And one more YA fantasy to round out the list. This book reads like a fairytale, from its shorter length to the beautiful descriptions of castles and forests. Cerys escapes into the enchanted forest after a curse strikes her town and must survive with only a fox…who might also be magical…and her own wits. She is resourceful and spirited, and she has a fox companion that charmed me from the start. Although I have read enough YA fantasy to fill an entire bookshelf, this one still brought enough new material to the genre to keep me entertained. Also, serious cover love!

What books have kept you entertained during these long quarantine days?

What The COVID-19 Test Is Really Like

By Claire Golden

After scheduling an upcoming medical procedure, the doctor informed me that I would have to get tested for COVID-19 prior to going. My heart sank. I’ve never enjoyed going to the doctor. Well, nobody does, but for me it used to be a phobia that would lead to tears and panic attacks. I’ve come a long way and it doesn’t scare me like it used to, but I was far from enthused about being tested for COVID. I understood why they had to do it. But the nervous butterflies started up. In fact, I was more scared for the COVID test than I was for my upcoming surgery. Anxiety is a silly thing sometimes!

There are a few types of tests to see if you have COVID. One involves spitting in a tube, another involves twirling a swab just inside your nose. However, the one I would be getting — and the one I was scared of — is the nasopharyngeal swab, where a long, skinny Q-tip-looking thing is inserted far back into your nostril to get the back of your sinus. When I looked up a diagram of this, I thought, “Nope,” and proceeded to hyperventilate.

Well, I am here to share my experience with you and to inform you that it is not a bad experience at all. I know I’m not the only one who worries about this sort of thing, so please allow me to ease your mind a bit by reassuring you that it looks much worse than it actually is.

The whole test took less than 30 seconds. My partner drove me to the drive-through testing site. When we got there, I showed my photo ID and rolled down the window. The nurse explained what was going to happen and asked me to lean my head back against the headrest and relax. I’ll admit, when someone asks me to relax, it doesn’t exactly make me feel relaxed, but it does help to stay calm. On the count of three, the nurse stuck the swab into my right nostril and just…kept…going. It is a really strange feeling, but it doesn’t hurt much. You know the feeling when you really have to sneeze, how your nose kind of burns? That’s exactly what this felt like — a tickling sensation in the back of my nose. When the swab was removed, I coughed a few times, blew my nose and felt back to normal.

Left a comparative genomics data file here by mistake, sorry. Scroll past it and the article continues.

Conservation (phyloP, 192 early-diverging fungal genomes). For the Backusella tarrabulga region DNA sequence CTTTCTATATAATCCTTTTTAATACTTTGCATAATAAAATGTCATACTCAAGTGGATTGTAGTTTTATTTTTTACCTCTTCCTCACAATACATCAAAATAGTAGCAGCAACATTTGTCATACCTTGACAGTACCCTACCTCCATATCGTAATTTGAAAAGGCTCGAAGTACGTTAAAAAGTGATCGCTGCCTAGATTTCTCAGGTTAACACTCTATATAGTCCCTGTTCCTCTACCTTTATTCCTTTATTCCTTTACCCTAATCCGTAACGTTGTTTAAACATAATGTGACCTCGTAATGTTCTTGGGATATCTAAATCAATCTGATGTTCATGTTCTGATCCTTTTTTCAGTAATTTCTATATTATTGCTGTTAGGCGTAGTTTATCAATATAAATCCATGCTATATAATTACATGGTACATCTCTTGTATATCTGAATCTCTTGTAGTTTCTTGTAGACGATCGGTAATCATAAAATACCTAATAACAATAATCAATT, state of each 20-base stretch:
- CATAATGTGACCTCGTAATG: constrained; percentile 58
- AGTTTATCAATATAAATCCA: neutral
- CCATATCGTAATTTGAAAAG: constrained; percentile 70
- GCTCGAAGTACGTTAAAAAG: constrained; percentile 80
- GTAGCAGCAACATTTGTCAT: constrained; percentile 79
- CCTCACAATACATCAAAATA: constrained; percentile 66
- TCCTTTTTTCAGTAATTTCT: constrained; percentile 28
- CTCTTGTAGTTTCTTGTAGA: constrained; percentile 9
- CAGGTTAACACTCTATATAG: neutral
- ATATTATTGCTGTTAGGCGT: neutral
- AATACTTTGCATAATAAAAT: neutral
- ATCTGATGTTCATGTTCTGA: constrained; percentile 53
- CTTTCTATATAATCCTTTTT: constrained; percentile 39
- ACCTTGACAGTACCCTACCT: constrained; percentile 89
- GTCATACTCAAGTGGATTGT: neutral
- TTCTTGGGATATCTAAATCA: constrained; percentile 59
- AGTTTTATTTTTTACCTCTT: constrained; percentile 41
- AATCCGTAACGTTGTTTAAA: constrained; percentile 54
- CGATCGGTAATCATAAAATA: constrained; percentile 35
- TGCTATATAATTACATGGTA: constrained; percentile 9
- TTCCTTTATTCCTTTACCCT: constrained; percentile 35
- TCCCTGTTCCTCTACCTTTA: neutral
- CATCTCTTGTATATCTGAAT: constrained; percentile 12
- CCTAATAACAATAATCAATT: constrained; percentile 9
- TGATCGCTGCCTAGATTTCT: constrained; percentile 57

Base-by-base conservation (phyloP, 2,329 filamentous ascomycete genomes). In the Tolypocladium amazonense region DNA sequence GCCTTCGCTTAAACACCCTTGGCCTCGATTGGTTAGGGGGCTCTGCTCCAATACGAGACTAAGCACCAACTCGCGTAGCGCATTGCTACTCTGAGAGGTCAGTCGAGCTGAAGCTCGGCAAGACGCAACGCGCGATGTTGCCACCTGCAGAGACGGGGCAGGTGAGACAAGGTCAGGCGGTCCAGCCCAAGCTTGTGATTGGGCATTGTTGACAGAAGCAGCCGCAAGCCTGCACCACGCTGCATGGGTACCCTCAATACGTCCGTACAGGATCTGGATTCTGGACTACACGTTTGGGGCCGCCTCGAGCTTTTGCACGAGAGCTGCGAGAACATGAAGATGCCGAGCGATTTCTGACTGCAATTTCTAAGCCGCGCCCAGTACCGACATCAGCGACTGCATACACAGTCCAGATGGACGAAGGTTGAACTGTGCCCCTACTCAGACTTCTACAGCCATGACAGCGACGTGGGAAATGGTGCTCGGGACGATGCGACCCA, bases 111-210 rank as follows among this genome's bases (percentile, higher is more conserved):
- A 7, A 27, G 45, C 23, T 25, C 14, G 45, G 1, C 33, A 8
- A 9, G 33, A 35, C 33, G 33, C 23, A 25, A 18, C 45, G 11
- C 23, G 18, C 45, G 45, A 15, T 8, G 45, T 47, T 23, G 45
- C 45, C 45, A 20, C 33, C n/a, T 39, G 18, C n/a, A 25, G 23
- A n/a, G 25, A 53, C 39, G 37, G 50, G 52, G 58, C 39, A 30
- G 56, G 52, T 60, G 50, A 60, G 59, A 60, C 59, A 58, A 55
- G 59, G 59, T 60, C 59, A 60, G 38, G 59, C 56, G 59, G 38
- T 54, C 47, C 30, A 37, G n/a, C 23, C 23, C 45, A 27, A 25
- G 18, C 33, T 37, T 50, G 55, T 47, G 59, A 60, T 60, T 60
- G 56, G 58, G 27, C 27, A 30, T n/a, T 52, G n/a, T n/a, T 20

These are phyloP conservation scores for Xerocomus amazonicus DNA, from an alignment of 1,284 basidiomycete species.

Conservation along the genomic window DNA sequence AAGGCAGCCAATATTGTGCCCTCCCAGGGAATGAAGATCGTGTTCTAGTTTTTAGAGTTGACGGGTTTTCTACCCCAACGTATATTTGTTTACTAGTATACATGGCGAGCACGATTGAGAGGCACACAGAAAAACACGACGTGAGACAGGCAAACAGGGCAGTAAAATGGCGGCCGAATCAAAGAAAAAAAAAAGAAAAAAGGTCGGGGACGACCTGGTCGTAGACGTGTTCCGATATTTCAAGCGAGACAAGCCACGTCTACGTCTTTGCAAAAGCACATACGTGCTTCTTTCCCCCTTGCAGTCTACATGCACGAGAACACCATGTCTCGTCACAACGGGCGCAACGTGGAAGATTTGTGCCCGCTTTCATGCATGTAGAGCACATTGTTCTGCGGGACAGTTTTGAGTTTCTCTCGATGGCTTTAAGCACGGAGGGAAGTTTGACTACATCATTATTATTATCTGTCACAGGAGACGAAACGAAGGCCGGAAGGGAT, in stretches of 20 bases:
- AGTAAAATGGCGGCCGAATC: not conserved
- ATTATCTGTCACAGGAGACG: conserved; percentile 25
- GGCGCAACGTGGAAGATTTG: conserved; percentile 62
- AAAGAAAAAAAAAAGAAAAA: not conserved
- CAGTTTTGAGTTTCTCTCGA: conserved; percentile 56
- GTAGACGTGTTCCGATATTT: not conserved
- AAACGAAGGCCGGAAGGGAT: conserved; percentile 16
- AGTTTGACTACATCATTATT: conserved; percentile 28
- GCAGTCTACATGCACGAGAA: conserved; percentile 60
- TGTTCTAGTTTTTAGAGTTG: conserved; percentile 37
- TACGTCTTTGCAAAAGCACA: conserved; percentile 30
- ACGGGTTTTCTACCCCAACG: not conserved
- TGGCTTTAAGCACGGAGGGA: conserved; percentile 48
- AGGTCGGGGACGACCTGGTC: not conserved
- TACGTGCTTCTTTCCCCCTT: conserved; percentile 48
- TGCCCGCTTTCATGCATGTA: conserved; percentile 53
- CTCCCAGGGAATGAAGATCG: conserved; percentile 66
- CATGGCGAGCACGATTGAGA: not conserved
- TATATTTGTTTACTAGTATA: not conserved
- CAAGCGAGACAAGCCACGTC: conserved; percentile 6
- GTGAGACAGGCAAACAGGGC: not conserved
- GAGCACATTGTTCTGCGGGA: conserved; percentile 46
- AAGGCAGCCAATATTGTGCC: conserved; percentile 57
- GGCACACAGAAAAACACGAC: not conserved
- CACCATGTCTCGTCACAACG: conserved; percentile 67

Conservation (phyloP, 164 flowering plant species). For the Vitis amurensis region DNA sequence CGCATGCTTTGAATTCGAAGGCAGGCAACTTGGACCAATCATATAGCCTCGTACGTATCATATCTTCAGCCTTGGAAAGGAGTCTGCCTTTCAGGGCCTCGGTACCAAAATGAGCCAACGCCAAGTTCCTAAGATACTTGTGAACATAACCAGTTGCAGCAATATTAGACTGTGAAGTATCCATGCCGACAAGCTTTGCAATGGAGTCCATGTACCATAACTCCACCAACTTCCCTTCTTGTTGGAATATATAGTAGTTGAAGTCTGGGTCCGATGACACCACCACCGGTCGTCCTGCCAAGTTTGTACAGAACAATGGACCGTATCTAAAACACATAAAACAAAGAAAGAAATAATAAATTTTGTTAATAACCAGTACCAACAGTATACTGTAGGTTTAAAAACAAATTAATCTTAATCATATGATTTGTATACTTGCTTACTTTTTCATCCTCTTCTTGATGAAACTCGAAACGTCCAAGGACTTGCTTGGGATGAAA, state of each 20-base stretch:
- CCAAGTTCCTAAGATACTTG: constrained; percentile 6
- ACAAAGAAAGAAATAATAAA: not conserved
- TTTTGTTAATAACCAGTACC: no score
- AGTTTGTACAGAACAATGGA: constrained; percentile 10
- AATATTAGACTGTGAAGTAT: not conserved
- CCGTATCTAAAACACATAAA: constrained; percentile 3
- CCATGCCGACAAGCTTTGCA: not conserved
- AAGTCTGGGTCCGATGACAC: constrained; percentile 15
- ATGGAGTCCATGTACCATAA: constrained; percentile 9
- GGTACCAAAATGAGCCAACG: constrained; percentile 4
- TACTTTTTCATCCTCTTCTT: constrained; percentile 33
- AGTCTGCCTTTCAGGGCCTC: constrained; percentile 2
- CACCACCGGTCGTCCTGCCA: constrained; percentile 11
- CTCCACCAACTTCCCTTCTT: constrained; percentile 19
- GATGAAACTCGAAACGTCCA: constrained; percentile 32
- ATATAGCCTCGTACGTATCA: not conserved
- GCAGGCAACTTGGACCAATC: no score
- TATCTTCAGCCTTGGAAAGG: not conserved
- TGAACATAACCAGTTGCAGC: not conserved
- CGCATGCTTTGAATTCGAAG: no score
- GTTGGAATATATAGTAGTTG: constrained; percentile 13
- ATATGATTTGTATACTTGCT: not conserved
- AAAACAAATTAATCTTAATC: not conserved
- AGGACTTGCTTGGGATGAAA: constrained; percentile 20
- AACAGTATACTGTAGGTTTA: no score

The test probably only took 5-10 seconds, and the anticipation was about 100 times worse than the actual thing…which is always how things go, in my experience. I found that closing my eyes, bringing a stuffed animal, and squeezing my partner’s hand helped keep me calm during the process. I am quite squeamish about any medical procedures involving the face, so if I can get through this, anybody can!

If you go on the Internet you can find a variety of COVID test horror stories about how awful it was. Although I’m not discounting anybody’s experience, it’s important to remember that people often exaggerate to make the story more interesting. For the vast majority of people, the test will be smooth, quick and easy. I worried more than was necessary, so if you’re about to be tested for COVID yourself, I hope this can help ease your mind.

In Defense of Comfort Objects

By Claire Golden

There’s a scene in one of my favorite books, The Giver by Lois Lowry, that’s stuck with me. It’s a dystopian novel where every year children go through a different ritual for their age group. One year, they have to give up their “comfort object,” which is a stuffed animal they’ve had since they were born. The idea is that the children are now old enough that they shouldn’t have a stuffed animal anymore. This appalled me as a kid and continues to appall me today as a 23-year-old college graduate. See, I have more stuffed animals than ever and I don’t plan on stopping anytime soon.